The pressure-controlled colon delivery capsule (PCDC) capsule design (Fig. 9.8) utilizes two coatings and capitalizes on the varying physiological conditions along the GI tract. Configuration is as follows:

• An insoluble coating is present on the inside wall of a standard capsule (Fig. 9.8 [v]).

• The drug-containing core may comprise an oily liquid base (Fig. 9.8 [iv]).

• An insoluble waxy plug seals the top of the insoluble coat (Fig. 9.8 [iii]).

• The capsule containing the oily coated core with the insoluble waxy plug is sealed with a standard cap (Fig. 9.8 [ii]).

• The entire capsule is then enteric coated (Fig. 9.8 [i]) [90].

The outer enteric coat ii.

dissolved on reaching the SI, the gelatin component iii.


i. Enteric coat ii. Gelatin capsule iii. Waxy plug iv. Oil v. Insoluble coat dissolved on reaching the SI, the gelatin component iv.

quickly dissolved to leave a v.

fragile balloon like ethyl cellulose structure coated i. Enteric coat ii. Gelatin capsule iii. Waxy plug iv. Oil v. Insoluble coat

Once ingested the capsule remains intact at gastric pH. The enteric coat and gelatin dissolve in the intestine, leaving a relatively fragile balloon-like structure that is ruptured by the elevated pressure at the illeo-cecal junction. Drug is accordingly released at colonic entry. Colon-Targeted Delivery Capsule

A schematic of the colon-targeted delivery capsule (CTDC) is shown in Fig. 9.9. It comprises a capsule (Fig. 9.9 [i]) coated with three layers.

The innermost coat comprises an acid soluble layer (Fig. 9.9 [iv]), which in turn is coated with a water soluble layer (Fig. 9.9 [iii]). The outermost coat comprises an enteric polymer (Fig. 9.9 [ii]) that does not dissolve until the capsule device has emptied from the stomach.

The enteric and water-soluble coats dissolve in the small intestine to expose an acid-soluble layer that dissolves in the colon, liberating the contained drug [91].

Fig. 9.8 Structure and function of the PCDC

Fig. 9.9 Structure and function of the CTDC

Colon Drug Delivery

Fig. 9.10 The HS capsule

i. Soluble gelatin outer capsule ii. Soluble gelatin inner capsule iii. Soluble drug containing core iv. Hydrophilic polymer i. Soluble gelatin outer capsule ii. Soluble gelatin inner capsule iii. Soluble drug containing core iv. Hydrophilic polymer Hydrophilic Sandwich Capsule

The hydrophilic sandwich (HS) concept (Fig. 9.10) comprises:

• Two different-sized capsules, one contained within the other [i].

• The void space contains various concentrations of a hydrophilic polymer such as HPMC, creating a hydrophilic "sandwich" [iv].

• A drug-containing core [iii] is housed within the inner capsule [ii].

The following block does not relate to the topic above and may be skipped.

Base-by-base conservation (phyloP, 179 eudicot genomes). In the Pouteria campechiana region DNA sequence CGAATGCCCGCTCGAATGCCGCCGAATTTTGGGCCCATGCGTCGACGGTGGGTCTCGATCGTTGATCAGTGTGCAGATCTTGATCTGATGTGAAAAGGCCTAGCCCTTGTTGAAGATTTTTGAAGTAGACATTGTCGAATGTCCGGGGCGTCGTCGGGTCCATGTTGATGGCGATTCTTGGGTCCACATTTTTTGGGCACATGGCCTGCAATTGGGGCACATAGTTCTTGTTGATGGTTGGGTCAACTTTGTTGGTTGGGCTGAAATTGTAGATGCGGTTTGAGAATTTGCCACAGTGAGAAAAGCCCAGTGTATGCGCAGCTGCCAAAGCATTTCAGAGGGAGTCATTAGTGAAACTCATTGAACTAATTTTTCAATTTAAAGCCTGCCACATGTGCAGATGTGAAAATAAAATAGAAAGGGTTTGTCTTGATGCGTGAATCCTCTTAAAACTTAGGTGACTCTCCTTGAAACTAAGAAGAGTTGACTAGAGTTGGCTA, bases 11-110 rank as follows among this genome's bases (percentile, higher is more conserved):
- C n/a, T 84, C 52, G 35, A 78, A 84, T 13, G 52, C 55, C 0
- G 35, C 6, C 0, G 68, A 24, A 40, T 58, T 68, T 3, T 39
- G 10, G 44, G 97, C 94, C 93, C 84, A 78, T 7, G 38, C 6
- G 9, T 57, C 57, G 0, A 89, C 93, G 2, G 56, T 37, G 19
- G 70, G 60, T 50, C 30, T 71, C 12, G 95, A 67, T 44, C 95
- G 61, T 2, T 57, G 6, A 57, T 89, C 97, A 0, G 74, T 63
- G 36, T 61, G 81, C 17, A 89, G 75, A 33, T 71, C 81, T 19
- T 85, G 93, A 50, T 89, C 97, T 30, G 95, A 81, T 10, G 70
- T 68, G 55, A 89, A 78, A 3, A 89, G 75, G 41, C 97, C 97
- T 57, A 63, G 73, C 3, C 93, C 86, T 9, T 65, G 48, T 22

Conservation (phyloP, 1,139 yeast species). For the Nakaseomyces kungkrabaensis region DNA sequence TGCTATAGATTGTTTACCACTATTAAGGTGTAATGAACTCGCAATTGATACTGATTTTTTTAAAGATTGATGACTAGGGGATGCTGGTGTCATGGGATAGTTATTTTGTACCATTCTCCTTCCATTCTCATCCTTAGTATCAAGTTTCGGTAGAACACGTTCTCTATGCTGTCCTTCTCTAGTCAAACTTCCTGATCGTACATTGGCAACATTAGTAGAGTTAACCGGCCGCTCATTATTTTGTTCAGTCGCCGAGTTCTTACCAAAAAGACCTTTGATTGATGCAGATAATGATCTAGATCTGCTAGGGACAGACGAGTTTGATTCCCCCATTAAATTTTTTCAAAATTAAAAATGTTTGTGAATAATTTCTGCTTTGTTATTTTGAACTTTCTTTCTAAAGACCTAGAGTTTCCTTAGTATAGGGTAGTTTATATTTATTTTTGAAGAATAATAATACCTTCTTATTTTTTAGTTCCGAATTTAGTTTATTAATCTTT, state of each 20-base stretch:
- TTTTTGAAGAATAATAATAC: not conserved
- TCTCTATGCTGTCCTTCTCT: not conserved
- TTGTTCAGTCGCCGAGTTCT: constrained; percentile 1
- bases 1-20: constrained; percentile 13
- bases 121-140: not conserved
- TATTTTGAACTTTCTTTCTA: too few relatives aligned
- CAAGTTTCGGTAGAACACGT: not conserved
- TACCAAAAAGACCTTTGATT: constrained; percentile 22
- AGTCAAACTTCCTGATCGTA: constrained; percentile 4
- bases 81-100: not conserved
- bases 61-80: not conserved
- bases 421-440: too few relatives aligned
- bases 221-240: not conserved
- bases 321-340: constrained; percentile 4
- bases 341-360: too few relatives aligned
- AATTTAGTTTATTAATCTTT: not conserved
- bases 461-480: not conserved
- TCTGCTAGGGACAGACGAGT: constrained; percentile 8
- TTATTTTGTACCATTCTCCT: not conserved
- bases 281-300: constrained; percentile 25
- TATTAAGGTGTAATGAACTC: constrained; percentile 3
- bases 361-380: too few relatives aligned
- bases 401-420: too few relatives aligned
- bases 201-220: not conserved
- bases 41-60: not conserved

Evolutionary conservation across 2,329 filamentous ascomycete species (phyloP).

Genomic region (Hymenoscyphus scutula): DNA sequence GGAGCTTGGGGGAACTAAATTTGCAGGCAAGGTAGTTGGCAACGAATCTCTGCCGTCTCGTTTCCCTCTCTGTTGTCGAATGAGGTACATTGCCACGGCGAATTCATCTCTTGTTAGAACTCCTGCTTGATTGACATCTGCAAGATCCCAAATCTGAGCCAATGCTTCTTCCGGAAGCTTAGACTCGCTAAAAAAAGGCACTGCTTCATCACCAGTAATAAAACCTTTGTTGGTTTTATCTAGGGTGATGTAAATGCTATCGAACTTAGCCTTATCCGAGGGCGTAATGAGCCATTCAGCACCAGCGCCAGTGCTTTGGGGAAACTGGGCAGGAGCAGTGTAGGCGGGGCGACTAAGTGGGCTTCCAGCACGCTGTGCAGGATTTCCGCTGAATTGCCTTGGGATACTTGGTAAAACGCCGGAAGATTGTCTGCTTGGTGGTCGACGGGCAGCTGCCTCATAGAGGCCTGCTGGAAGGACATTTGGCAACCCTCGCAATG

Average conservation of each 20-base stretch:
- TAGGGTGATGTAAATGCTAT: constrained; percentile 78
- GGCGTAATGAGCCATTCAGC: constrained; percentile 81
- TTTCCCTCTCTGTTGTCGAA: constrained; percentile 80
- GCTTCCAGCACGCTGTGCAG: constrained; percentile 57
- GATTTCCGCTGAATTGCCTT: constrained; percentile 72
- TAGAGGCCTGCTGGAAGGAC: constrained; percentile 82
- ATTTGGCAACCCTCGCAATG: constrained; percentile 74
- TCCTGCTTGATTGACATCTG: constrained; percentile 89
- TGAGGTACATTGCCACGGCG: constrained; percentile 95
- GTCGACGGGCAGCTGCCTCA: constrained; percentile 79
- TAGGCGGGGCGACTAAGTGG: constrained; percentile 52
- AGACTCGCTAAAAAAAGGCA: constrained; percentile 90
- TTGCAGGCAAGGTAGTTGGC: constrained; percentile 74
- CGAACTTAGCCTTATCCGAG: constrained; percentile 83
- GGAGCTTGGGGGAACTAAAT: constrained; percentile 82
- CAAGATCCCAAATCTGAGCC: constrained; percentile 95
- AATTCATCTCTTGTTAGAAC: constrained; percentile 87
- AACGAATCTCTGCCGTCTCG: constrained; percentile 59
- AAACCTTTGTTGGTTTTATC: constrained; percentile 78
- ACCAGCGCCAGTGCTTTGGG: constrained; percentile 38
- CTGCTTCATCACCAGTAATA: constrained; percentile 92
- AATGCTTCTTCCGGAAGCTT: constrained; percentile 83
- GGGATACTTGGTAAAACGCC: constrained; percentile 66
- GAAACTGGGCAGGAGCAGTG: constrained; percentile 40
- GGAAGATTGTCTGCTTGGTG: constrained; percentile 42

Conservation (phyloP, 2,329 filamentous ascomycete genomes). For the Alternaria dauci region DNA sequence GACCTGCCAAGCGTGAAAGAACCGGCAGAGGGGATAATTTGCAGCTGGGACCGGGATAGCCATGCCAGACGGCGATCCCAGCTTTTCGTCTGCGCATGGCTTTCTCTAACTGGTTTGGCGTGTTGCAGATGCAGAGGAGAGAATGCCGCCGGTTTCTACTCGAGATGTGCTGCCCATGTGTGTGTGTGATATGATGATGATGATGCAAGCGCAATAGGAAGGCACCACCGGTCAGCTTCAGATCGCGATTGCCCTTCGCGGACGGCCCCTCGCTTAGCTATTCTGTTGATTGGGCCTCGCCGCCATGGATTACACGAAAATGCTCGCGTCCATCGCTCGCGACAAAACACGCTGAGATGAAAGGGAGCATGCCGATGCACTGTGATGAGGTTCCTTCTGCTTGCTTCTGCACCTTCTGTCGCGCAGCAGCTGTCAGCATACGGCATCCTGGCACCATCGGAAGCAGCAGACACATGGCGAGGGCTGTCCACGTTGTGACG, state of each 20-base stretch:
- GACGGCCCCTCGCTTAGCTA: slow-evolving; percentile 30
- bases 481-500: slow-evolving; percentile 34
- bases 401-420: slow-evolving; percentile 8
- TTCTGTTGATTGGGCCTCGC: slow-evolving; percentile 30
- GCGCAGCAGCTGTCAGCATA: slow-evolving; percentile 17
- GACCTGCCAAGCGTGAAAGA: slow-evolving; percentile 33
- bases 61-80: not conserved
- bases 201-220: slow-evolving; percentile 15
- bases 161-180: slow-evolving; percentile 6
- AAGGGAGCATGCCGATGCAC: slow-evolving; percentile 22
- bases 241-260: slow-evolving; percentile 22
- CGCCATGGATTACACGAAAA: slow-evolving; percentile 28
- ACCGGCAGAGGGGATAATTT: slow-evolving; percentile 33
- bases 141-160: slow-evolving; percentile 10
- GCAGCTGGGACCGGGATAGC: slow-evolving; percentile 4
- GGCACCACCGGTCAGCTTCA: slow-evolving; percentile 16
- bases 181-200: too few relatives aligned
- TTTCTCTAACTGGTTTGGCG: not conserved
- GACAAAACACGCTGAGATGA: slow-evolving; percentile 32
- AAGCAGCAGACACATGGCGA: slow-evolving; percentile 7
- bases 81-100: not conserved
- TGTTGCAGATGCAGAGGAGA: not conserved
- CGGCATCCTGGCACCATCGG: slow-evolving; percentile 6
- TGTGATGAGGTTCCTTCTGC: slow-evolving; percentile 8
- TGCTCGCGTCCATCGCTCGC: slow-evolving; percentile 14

The outer capsule rapidly dissolves on exposure to an aqueous environment. The hydrophilic "sandwich" then forms a gel barrier, protecting the inner drug layer for a predetermined lag time depending on gel layer thickness and concentration/type of hydrophilic polymer [92].

The capsule-based systems described above have a number of potential disadvantages with respect to consistency of performance. The Chronset, PORT System, and Pulsincap devices all rely on swelling mechanisms that are vulnerable to frictional forces associated with plug removal or other release-determining sequences, e.g.:

• Rugosity of the internal surface of the Pulsincap capsule is not uniform. Thus, frictional forces vary as the hydrogel plug swells, giving variable lagtimes.

• Frictional forces on the external surface of the Chronoset capsule during cap removal can cause variable release times. The rigid barrier layer, which acts as a swelling block, can also restrict drug release from the core.

• The PORT System is subject to the influence of frictional forces as the osmotic core swells to expel the waxy plug. Additional studies have highlighted the importance of a tight fitting seal by using hot-melt wax plugs [93]. These prevented premature drug release.

• The formation of an ethyl cellulose pressure-sensitive balloon structure in the PCDC can also cause variability. Premature bursting may occur due to intersub-ject GI pressure variations. The flexible balloon structure formed after dissolution of the outer coat may also compromise plug fit.

Capsule-based devices are summarized in Table 9.5.

Table 9.5 Capsule-based pulsed delivery devices

Capsule device



Pulsincap™ A water impermeable capsule body consisting with [94]

hydrogel plug. Plug length and insertion depth controls lag-time control (Fig. 9.3) Egalet™ An insoluble tubea with erodible plugs inserted at either [95]

end. Plugs are comprised of selected M PEG, waxy materials and surfactants. Composition controls lag-time (Fig. 9.4)

Chronset® An osmotically coated active compartment within a [89]

semipermeable cap This swells to pushes against a rigid barrier layer and removes the cap. Lag-time is controlled by the osmotic potential (Fig. 9.5) Time-delayed Water impermeable coat on gelatin capsule with an [96-100]

capsule erodible tablet. Erosion of the tablet allows water to enter the capsule, swelling of an expulsion excipient causes expulsion of the drug (Fig. 9.6) Programmable A water-permeable coated gelatin capsule with a [101-103]

Oral Release swellable osmotic core and sealed with an insoluble wax

Time (PORT) plug. The contents swell to remove the plug.

System® The wall thickness and composition, concentration of the osmotic contents and the length of the hydrogel plug control lag-time (Fig. 9.7) Pressure-controlled Internally coated capsule. Drug is filled into the [90, 104, 105]

colon delivery PCDC in an oily liquid base, and sealed with an insoluble capsule (PCDC) waxy plug. Elevated pressure exerted by the ileocaecal junction, ruptures the device to release drug into the colon (Fig. 9.8)

Colon-targeted Enteric outer coat dissolved in the SI to expose an acid [91] delivery capsule soluble layer, which dissolves in the colon (Fig. 9.9) (CTDC)

Hydrophilic HPMC layer sandwiched between a large outer gelatin [91]

sandwich capsule and a smaller inner gelatin capsule-containing capsule drug. Erosion of the HPMC layer provides a lag-time, controlled by grade and/or thickness (Fig. 9.10)

a Capsule shaped